But really, I got overwhelmed. And eventually, I surrendered. And I’ve decided that I’m going to forgive myself for missing a deadline, because life is short, and my failure to meet a Pen Pal Project deadline isn’t the end of the world.

And life is so short! Two hugely influential artists (David Bowie and Alan Rickman) died last week, both of cancer, and both at the shockingly young age of 69. My friends were all talking about it. They were all doing the math: sixty-nine minus forty-something equals…way too soon. And these were men who, by anyone’s estimation, achieved great things with the time they had on this Earth. What about the rest of us?

Well, the rest of us need to learn how to take a few risks, and I’m not talking about the occasional missed deadline. We need to be willing to put ourselves out there, to step into the arena, and to court non-catastrophic failure. We need to do it in art, in work, in parenting, in friendship, and in love.

Yes, you heard me correctly. There is such a thing as non-catastrophic failure. In fact, most failure is not catastrophic. Most failure will neither ruin our lives nor kill us with shame. It won’t feel nice, but it will teach us things that success can’t. Believe me.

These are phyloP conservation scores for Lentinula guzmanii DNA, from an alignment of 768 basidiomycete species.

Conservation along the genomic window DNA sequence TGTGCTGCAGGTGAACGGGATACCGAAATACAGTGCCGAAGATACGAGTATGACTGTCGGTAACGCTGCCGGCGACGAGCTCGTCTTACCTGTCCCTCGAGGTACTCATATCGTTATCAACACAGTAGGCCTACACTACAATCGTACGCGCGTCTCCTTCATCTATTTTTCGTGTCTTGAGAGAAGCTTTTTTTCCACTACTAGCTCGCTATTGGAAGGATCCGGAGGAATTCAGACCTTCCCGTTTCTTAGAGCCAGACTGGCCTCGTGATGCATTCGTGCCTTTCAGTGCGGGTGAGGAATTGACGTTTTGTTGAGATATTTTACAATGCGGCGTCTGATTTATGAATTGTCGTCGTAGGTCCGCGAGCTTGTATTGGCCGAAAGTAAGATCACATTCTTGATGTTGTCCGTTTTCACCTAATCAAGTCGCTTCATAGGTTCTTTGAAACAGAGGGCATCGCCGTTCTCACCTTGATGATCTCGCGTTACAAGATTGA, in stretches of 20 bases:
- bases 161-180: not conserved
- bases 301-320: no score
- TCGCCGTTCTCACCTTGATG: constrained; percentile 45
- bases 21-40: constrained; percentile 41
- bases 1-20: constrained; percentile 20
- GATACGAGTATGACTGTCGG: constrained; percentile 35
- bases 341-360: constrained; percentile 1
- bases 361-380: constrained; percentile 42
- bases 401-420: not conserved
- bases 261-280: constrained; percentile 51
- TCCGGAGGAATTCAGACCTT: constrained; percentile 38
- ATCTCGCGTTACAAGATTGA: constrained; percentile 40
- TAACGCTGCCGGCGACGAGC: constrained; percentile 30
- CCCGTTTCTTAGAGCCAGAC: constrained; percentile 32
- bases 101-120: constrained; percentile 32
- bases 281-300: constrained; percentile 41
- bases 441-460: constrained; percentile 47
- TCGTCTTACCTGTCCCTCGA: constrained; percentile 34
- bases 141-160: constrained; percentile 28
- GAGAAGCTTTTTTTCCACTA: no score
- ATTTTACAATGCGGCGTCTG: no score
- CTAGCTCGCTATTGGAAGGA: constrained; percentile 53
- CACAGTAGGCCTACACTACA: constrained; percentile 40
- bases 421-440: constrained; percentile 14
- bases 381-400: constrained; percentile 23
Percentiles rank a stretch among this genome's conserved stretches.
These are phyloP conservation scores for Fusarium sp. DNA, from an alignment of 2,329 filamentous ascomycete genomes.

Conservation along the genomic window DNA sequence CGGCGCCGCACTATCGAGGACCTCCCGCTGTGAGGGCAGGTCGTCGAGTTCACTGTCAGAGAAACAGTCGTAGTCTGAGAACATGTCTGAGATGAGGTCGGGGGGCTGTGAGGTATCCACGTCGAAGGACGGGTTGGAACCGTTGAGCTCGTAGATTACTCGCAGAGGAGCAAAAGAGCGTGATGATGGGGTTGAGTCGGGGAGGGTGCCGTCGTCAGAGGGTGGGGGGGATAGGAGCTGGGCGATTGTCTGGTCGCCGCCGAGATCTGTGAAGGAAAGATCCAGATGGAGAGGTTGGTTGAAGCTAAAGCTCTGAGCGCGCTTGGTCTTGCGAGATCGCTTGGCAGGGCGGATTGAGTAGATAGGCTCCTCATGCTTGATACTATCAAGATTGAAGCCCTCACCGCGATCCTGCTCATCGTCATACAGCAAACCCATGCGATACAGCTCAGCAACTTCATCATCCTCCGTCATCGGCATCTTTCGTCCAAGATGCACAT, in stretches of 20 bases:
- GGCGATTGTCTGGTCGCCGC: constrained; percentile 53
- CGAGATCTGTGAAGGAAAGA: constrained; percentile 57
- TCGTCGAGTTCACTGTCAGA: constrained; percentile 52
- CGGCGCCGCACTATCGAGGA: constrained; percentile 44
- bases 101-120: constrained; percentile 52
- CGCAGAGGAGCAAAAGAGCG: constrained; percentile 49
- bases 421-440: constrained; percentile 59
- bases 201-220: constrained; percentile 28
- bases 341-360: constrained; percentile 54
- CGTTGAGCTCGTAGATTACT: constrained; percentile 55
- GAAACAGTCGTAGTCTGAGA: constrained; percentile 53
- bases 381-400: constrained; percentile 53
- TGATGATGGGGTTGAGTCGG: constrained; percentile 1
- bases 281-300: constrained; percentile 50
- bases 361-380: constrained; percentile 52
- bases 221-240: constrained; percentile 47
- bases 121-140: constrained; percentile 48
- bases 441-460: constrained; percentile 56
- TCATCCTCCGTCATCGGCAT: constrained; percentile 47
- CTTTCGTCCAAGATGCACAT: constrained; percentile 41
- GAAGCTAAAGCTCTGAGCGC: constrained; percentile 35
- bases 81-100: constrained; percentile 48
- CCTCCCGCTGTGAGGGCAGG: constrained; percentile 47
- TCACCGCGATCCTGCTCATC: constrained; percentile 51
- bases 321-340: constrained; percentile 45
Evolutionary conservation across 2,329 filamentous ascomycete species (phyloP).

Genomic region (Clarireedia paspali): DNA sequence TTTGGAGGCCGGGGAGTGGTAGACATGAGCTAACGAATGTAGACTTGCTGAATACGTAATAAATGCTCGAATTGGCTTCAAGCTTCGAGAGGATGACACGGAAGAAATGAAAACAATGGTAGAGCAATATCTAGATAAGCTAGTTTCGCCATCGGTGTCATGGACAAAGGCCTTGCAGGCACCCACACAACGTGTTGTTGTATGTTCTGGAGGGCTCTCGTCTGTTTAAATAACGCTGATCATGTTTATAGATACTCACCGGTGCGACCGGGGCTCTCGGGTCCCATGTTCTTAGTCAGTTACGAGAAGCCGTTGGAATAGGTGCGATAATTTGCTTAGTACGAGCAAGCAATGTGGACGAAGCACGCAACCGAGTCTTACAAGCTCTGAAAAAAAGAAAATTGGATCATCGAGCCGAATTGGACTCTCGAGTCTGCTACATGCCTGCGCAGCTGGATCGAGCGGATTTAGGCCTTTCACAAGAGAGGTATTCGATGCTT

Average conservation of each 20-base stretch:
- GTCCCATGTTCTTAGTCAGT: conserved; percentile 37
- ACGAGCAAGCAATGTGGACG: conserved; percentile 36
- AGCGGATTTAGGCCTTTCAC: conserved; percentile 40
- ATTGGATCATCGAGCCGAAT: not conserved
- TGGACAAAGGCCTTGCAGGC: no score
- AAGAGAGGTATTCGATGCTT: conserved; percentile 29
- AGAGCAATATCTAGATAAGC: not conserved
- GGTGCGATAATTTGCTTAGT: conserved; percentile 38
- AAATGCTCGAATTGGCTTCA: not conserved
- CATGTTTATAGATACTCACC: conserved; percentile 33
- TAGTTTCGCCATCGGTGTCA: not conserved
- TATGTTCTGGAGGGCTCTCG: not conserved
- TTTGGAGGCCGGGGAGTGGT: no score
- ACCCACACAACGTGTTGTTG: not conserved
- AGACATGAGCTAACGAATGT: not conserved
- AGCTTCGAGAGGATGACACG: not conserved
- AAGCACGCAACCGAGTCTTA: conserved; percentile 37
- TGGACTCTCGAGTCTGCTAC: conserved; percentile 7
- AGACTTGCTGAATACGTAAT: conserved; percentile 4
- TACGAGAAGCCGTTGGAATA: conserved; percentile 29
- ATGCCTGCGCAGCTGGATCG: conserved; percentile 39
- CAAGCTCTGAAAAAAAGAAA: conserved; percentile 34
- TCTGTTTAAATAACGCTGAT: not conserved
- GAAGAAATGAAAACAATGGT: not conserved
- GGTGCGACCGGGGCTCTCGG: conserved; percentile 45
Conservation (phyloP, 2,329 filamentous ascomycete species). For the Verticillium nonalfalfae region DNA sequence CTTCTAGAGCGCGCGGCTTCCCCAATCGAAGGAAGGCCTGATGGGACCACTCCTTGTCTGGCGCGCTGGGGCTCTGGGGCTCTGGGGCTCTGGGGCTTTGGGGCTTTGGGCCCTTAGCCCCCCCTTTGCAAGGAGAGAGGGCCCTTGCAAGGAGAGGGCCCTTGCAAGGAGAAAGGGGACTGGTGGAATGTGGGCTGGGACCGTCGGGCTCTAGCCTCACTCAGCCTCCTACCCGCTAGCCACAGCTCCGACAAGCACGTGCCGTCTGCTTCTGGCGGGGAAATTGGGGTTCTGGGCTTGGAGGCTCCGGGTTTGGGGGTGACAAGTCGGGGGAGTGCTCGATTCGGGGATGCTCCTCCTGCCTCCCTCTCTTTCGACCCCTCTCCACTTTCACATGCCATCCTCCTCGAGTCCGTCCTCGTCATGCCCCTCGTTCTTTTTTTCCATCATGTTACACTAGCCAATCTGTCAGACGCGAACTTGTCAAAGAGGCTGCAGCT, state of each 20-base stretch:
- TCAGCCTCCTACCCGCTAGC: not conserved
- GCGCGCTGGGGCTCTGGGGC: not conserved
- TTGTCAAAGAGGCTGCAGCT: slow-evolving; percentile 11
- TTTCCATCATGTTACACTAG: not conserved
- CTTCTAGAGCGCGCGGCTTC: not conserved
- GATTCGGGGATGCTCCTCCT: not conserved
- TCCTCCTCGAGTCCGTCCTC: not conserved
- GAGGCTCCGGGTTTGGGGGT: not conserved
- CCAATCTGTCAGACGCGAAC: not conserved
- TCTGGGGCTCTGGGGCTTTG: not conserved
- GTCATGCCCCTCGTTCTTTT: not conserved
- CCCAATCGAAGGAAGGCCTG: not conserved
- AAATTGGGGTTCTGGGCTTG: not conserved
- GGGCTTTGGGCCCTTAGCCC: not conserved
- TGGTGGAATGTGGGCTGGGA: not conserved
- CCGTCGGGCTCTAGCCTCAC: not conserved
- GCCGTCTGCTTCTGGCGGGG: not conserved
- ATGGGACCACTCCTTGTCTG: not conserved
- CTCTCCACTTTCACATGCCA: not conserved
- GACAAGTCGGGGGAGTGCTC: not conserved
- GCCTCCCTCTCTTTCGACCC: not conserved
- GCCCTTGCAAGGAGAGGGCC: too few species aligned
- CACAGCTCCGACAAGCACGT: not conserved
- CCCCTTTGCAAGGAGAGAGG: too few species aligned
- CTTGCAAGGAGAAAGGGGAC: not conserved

falling on face

One of the lovely parts of my new career as a writer is that it connects me with all kinds of people I wouldn’t otherwise meet. Many of them want to ask me a question, and it is almost always the same one: What’s your secret?

I’m fortunate enough to have the kind of career that many people dream about. I feel grateful every day to be able to do the work I do. And I’m happy to share my secret, such as it is. Are you ready?  Because this is going to come in handy as you rocket towards that big birthday in a few months.


That’s it, really. I want to be a writer so much that I’m willing to fail at it.

When people ask me this question, I can see how reluctant they are to step into the void. There must be a safer path, they think. After all, what dream could be worth the risk of total, abject, humiliating failure?

And I would answer: Any dream worth having.



Follow the Pen Pal Project here.